Aunt May 2.0

4 08 2009

A few years ago, during a visit to the Portuguese Language Museum in São Paulo, Brazil, I found that one of my favourite childhood characters, Cebolinha, was getting into blogging:

2004 is typically considered the year that blogs went mainstream, so no surprises there. It’s expected that a cartoon character would just follow the habits of his target demographics.

That notwithstanding, I had a good laugh getting my weekly dose of geeky fix in this sequence of Amazing Spider-Man #599:

So Aunt May is active in both Facebook and Twitter? Is this just a Marvel plot to get more people to follow them in Twitter? One would expect Johnny “Human Torch” Storm to be twittering (see below), but Aunt May, seriously?

If you believe in this comScore report and the referred Reuters blog post from a few months ago, Aunt May could in fact be as likely to be a Twitter user as Johnny Storm:
comScore blog – (…) 18-24 year olds, the traditional social media early adopters, are actually 12 percent less likely than average to visit Twitter (Index of 88). It is the 25-54 year old crowd that is actually driving this trend. More specifically, 45-54 year olds are 36 percent more likely than average to visit Twitter, making them the highest indexing age group, followed by 25-34 year olds, who are 30 percent more likely.

Reuters blog – Twitter may even be catching on among people who have a reached a post-business phase of their lives: Of the 4 million U.S. Twitter users in February, 5.2 percent were 65 or older.

To keep things in perspective, if you Google “Twitter demographics”, you’ll find all kinds of conflicting data, like this one by Quantcast or this other one by Pew Internet & American Life Project, so don’t start placing all your Twitter bets on the older segments of your target audience just yet. But keep in mind that the online landscape keeps changing at a fast pace: if you are still stuck in believing that Social Media is owned by generation Y, maybe it’s time to check if that latest Twitter follower you’ve got is not your grandma taking a break from all the World of Warcraft craziness.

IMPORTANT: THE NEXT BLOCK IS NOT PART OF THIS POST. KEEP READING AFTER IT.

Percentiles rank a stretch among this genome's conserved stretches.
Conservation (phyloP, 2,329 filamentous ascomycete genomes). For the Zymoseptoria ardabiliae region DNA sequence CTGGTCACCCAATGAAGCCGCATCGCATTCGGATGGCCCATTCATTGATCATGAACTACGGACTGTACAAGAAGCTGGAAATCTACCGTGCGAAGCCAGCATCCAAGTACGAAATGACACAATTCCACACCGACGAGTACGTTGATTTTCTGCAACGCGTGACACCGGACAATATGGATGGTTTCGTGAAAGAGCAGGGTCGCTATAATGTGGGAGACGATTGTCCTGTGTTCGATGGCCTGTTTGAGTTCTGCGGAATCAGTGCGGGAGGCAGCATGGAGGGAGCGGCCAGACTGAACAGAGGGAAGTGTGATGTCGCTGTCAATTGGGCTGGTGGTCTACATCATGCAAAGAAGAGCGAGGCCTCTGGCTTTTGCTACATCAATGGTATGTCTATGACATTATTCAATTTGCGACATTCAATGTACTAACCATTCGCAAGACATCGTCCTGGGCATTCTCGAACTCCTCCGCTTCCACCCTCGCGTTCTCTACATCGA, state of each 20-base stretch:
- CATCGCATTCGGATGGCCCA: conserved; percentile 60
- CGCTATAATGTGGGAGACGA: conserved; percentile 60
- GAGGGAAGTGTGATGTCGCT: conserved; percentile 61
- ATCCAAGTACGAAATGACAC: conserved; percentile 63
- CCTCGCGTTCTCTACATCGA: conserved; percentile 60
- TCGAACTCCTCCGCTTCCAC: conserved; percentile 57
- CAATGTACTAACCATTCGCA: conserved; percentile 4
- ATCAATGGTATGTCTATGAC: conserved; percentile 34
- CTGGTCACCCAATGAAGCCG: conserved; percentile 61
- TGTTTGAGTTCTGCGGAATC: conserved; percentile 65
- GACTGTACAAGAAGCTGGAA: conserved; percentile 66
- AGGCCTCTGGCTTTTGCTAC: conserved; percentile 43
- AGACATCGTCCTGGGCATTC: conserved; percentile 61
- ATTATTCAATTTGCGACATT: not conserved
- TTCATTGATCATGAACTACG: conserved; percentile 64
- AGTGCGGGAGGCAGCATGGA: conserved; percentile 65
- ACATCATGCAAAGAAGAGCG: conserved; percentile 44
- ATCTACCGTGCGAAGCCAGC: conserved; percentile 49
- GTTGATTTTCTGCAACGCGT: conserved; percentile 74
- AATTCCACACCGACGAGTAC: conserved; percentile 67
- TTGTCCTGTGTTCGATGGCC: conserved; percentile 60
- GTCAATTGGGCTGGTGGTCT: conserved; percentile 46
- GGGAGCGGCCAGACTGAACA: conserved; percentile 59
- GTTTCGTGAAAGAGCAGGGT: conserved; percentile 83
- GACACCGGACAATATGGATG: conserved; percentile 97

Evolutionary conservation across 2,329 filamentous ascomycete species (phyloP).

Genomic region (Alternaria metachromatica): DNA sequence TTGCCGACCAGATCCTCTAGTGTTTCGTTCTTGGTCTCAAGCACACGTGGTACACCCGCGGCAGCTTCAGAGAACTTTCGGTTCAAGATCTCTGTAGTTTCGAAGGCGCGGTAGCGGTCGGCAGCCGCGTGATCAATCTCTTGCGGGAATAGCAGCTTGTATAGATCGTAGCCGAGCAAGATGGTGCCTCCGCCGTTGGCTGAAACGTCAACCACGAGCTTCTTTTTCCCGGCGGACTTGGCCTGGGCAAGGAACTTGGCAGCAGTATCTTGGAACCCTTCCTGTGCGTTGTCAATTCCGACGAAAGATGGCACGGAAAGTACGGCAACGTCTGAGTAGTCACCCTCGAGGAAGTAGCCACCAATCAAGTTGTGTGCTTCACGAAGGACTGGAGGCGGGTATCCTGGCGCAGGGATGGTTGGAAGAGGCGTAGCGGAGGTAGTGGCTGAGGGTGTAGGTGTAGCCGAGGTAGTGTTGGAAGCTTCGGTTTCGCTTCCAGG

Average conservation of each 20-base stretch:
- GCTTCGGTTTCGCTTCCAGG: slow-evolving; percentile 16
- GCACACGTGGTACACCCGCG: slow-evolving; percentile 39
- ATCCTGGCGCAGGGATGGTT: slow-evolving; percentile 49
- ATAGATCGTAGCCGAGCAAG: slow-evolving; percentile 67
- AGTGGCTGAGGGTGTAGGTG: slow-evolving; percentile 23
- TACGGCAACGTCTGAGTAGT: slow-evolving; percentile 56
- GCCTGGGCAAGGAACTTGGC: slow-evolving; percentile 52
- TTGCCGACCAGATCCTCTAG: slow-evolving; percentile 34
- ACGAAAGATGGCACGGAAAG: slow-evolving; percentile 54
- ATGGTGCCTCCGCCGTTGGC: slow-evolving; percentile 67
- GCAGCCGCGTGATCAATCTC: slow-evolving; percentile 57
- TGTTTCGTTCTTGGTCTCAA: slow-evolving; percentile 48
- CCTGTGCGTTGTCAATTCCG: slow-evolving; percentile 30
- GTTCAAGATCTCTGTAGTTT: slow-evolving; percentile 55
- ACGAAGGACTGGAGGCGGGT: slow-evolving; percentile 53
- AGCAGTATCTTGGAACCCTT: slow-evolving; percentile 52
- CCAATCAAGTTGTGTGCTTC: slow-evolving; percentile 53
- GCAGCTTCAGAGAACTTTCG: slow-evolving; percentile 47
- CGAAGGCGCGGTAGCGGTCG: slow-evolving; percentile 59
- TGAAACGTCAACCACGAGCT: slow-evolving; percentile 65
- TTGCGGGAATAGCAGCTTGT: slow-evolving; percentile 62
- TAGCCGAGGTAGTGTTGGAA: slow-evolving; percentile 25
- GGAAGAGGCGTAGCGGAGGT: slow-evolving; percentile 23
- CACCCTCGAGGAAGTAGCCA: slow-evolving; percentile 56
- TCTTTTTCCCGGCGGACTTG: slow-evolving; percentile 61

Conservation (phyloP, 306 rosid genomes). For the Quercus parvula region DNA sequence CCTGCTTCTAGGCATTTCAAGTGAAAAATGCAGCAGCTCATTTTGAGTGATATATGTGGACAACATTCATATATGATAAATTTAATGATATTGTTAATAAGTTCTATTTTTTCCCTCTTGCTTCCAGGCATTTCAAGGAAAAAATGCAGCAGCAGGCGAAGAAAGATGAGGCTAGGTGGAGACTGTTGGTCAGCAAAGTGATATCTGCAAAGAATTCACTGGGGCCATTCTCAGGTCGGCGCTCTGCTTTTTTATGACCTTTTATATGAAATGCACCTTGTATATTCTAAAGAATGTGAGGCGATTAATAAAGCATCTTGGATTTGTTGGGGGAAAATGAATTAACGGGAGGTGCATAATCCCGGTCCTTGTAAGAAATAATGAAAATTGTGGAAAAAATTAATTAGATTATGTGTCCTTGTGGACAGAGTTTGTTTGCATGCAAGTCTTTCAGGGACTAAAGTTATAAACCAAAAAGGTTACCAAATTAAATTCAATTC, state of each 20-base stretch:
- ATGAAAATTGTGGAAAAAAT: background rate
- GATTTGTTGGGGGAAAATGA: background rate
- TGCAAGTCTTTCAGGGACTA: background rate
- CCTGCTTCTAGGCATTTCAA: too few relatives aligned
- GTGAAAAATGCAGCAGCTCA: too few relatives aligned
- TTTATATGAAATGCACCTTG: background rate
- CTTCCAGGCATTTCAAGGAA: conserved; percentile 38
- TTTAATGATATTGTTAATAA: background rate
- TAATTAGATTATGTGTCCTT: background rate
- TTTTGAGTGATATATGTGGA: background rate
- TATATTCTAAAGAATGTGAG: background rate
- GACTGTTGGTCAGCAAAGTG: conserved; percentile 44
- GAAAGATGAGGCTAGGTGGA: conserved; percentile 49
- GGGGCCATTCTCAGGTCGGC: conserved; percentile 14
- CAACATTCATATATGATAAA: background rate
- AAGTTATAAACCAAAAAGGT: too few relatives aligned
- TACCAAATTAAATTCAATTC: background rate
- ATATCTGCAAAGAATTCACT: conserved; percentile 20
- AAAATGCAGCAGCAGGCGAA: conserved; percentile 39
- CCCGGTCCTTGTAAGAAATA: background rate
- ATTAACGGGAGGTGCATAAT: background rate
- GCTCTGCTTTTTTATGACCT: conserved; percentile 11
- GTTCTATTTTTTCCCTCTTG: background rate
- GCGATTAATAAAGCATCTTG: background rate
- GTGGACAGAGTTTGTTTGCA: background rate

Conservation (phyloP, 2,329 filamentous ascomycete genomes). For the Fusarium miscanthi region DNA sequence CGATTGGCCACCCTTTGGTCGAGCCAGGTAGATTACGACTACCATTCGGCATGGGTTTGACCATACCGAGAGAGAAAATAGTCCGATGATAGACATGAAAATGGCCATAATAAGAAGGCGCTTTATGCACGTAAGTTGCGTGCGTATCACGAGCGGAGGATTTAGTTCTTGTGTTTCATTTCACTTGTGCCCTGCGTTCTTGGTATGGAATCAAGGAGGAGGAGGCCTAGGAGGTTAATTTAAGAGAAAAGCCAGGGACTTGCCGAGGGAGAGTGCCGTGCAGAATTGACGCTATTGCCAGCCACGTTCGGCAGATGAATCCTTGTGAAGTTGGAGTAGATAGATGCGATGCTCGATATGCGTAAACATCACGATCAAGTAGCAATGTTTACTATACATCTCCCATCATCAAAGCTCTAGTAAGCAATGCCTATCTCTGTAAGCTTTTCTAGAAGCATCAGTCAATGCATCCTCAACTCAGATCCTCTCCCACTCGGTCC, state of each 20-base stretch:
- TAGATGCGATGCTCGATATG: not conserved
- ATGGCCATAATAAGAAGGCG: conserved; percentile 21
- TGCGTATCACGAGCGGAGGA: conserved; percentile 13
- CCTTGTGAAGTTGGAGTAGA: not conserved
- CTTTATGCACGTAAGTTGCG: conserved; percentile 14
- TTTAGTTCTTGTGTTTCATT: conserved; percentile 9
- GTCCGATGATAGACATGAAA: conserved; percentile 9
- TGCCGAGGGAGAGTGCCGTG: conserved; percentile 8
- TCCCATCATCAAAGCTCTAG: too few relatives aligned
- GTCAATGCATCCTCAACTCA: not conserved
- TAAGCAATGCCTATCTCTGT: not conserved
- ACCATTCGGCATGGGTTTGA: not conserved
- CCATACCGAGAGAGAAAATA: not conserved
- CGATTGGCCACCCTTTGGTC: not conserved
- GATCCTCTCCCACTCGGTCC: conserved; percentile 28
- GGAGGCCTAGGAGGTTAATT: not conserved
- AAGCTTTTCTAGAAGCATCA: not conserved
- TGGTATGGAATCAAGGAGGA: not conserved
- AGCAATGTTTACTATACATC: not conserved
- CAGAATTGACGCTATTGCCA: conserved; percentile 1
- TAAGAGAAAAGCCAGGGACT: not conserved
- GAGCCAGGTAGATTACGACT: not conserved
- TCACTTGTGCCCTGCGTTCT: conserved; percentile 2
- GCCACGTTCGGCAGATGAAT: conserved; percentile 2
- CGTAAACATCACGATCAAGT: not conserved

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5 responses

4 08 2009
benedictedelachanal

Hi Aaron,
thank you for giving me the explanation of why I am not a very active twitter user, just fell out the age range (the 45-54 one…)
Aunt May looks so much younger …must be the facebook effect.
Very interesting post on Kiva.org. New to me.

4 08 2009
Aaron

Béné, my intent was to show that age may not be as important as personality when it comes to adoption of new technologies. I think you’re an effective Twitter user, as it’s not a volumes game, it’s more about content than anything else.

About Aunt May looking younger, that is a never ending discussion among Spider-Man fans. Take a look at this article, placing her age somewhere between 51 and 61 years of age: http://www.popcultureshock.com/cbclub/?p=744

Some people really have a lot of time in their hands (me included, apparently) :-)

5 08 2009
benedictedelachanal

The article about Aunt May age is very funny, all that research, and deductions…

I think also that age is not important, it is more the interest. Grand mothers are on face books and e-mails because they see very fast all the advantages: keeping in touch with their family specially the young ones and friends .

I am a bit allergic to stats because I find that it is as subjective as art. It is what triggered me in your post. I am even more allergic to it since I heard of a stat, made in Toronto for a group of people described like this ” don’t want lawn in front garden, prefer plants, flowers etc, don’t like surveys and don’t like to be identified in a group…” and I heard it when I was removing the lawn in front to replace it with plants, and the description was not that far!

5 08 2009
Sacha Chua

Hilarity! =D Thanks for sharing!

7 08 2009
Aaron

Béné, I hear you: having worked as a performance engineer for a long time, I know well that stats, despite its serious face, IS as subjective as art, as you say.

Sacha, thanks for the plug in Twitter!

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